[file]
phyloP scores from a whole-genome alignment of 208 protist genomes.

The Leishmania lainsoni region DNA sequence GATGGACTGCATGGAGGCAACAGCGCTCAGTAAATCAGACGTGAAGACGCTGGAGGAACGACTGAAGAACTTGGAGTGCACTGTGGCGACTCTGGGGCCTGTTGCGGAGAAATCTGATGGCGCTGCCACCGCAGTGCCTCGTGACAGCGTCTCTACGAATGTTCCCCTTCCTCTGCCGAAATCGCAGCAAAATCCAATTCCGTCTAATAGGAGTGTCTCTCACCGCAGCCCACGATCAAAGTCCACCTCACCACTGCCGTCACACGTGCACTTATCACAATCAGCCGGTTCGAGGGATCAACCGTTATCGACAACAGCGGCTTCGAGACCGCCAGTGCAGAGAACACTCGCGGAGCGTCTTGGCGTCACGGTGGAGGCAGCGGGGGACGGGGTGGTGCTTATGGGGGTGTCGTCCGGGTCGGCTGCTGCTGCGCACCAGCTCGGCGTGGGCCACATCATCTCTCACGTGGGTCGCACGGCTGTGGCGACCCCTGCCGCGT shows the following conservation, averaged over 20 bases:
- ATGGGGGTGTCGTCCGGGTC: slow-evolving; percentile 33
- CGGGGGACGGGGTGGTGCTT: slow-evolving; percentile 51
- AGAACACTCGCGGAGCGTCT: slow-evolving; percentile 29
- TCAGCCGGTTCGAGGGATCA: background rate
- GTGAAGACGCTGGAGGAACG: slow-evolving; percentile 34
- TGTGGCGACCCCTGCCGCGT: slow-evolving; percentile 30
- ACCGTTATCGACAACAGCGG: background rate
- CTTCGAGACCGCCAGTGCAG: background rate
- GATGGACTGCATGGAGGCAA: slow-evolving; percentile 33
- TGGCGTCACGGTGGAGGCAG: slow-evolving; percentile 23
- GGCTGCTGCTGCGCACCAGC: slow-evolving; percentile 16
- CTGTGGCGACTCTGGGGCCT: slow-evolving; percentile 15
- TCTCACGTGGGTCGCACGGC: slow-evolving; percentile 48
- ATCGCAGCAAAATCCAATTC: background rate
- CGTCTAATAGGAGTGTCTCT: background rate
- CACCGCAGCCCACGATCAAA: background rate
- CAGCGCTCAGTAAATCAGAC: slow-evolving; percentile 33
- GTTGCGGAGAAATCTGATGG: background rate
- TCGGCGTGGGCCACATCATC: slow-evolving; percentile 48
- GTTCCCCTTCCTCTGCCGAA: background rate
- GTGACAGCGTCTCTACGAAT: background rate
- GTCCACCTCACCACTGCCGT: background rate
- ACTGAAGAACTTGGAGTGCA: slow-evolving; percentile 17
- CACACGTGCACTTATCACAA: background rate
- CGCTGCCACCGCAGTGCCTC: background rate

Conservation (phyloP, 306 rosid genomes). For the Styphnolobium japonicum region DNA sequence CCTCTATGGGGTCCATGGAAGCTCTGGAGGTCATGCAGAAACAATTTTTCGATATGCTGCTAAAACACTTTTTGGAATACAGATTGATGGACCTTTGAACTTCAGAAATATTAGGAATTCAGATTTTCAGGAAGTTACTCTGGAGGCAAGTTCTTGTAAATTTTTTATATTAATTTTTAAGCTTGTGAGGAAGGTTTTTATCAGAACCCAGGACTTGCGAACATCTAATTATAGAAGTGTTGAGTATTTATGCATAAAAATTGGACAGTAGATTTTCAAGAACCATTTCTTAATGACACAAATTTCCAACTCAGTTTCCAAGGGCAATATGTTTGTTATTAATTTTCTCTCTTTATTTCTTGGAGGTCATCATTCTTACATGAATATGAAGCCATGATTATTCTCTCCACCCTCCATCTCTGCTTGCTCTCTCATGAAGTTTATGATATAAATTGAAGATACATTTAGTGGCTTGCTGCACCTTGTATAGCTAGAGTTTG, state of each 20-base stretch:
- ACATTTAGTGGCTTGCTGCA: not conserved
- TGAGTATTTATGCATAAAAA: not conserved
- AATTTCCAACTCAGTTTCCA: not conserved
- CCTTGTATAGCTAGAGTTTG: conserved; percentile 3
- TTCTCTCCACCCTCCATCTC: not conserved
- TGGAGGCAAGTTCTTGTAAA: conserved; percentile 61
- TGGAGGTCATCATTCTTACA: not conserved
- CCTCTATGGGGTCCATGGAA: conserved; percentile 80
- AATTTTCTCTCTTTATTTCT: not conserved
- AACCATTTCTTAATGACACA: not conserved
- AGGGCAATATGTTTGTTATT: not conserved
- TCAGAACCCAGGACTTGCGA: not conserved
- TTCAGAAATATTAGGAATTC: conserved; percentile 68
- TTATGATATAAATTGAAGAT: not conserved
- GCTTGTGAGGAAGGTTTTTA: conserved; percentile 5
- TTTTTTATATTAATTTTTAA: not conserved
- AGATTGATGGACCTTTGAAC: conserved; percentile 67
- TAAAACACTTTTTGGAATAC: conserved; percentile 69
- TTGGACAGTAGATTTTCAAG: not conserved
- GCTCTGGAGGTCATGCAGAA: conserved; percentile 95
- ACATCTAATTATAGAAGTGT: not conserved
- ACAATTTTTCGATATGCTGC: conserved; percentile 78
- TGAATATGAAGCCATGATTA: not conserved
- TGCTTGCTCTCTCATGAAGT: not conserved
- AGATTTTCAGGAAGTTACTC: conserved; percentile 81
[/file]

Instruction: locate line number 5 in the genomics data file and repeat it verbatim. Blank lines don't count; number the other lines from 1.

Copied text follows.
- AGAACACTCGCGGAGCGTCT: slow-evolving; percentile 29